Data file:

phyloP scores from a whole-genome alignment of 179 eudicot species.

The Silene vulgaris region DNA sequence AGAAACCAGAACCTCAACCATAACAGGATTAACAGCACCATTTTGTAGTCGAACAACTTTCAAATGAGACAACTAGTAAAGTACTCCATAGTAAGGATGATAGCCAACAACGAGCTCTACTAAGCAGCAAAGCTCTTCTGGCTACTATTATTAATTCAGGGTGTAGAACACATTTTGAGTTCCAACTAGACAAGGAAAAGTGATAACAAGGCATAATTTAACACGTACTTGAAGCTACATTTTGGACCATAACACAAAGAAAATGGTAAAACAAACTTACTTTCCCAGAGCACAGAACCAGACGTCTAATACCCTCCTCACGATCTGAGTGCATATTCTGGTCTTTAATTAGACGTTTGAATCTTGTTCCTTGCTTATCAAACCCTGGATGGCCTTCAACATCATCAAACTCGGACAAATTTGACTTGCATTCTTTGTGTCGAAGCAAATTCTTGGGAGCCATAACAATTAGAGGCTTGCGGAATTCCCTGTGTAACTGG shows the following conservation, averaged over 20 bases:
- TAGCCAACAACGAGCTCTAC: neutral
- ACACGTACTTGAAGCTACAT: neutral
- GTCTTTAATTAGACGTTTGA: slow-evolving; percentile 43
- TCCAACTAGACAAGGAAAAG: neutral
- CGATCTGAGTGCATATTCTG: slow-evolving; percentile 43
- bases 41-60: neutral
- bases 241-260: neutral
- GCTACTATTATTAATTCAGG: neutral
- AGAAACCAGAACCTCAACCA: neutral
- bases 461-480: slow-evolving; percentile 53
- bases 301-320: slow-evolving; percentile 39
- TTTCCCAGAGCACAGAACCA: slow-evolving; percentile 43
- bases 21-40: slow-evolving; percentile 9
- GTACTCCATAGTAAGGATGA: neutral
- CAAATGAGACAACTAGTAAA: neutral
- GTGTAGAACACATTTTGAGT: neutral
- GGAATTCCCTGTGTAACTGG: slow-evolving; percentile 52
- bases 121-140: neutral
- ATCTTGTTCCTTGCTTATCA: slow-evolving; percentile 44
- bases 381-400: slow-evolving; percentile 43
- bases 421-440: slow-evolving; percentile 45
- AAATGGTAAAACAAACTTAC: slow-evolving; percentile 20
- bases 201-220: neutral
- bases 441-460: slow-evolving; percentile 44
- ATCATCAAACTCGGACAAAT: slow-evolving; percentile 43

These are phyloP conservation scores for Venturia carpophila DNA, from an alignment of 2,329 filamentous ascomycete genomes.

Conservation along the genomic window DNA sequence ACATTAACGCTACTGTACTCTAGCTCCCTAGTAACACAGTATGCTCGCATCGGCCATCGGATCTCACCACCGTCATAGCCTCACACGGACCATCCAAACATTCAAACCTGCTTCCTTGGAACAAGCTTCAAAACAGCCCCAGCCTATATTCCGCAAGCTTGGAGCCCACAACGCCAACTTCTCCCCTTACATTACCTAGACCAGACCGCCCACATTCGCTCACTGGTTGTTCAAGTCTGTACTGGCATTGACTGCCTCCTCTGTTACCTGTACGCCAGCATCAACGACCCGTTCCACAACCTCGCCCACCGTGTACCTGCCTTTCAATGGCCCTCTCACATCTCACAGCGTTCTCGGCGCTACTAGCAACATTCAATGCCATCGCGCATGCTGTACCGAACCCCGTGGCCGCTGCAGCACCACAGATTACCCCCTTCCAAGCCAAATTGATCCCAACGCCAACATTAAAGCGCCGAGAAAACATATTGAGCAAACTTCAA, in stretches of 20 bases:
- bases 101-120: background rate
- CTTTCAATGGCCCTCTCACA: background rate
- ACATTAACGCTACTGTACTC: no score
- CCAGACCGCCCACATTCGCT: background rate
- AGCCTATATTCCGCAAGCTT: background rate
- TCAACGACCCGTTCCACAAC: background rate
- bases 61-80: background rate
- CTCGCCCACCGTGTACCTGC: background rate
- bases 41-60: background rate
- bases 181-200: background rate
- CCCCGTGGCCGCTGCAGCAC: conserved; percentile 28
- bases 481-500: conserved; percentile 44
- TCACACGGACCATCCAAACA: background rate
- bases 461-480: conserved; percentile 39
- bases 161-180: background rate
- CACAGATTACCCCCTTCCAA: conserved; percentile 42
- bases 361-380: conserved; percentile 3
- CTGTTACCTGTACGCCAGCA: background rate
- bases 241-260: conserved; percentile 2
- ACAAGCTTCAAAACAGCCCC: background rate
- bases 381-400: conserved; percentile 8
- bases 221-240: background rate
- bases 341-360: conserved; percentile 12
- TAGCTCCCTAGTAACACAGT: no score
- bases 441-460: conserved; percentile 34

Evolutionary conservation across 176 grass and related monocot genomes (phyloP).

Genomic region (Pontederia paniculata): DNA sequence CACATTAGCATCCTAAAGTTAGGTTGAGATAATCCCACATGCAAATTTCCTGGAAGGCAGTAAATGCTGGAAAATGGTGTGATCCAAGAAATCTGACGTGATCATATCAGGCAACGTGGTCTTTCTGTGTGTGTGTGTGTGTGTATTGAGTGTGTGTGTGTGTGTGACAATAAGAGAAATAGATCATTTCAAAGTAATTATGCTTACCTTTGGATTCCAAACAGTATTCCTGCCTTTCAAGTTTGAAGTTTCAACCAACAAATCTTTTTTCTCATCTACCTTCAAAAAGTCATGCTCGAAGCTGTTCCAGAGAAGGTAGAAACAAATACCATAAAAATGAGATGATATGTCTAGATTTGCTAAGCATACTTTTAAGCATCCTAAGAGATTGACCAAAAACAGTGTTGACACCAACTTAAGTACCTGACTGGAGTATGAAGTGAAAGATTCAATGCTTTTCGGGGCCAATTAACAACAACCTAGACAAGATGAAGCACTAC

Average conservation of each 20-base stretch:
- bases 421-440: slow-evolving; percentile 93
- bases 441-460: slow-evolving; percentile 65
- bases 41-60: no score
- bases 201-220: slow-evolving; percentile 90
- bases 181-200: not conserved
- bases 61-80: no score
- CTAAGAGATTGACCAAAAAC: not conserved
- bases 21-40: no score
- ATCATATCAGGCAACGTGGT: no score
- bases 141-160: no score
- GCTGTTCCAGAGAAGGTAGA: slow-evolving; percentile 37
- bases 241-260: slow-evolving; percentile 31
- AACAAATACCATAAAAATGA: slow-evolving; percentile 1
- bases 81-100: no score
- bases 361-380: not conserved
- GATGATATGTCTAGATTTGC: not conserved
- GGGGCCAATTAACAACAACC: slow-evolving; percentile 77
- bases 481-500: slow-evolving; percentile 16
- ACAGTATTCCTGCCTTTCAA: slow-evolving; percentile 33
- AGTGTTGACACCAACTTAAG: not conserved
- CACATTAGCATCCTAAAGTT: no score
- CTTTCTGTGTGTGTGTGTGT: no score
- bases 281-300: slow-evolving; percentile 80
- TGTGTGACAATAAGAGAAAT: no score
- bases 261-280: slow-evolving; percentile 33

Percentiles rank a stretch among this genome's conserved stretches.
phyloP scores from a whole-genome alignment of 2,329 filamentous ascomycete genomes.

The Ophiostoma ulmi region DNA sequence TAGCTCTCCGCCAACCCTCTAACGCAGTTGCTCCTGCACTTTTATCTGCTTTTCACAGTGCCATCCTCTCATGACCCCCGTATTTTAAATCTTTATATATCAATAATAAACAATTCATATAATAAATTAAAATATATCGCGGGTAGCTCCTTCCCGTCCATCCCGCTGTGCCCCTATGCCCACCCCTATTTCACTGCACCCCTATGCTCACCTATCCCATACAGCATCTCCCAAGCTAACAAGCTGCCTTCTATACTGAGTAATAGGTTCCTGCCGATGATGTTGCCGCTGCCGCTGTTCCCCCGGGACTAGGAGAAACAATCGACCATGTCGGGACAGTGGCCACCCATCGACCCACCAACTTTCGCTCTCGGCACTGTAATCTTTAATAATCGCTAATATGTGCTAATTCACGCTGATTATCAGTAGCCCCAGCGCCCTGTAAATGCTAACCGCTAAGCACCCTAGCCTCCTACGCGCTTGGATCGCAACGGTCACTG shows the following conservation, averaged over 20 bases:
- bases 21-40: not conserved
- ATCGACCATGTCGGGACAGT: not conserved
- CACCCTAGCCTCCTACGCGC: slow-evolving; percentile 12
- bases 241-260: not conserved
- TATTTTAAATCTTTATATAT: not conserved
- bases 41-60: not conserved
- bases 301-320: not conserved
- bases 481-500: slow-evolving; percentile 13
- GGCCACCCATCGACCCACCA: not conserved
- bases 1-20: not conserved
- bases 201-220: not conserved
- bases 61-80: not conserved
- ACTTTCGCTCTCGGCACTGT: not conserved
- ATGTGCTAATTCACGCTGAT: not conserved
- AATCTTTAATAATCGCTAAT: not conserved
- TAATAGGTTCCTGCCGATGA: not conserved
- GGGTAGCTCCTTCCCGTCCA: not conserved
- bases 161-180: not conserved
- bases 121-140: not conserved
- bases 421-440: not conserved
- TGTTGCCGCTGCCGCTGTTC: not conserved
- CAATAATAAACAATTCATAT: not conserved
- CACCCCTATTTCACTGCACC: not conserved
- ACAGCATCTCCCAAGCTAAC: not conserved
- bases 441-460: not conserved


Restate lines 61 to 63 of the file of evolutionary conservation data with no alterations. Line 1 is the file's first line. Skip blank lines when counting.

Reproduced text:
- bases 201-220: slow-evolving; percentile 90
- bases 181-200: not conserved
- bases 61-80: no score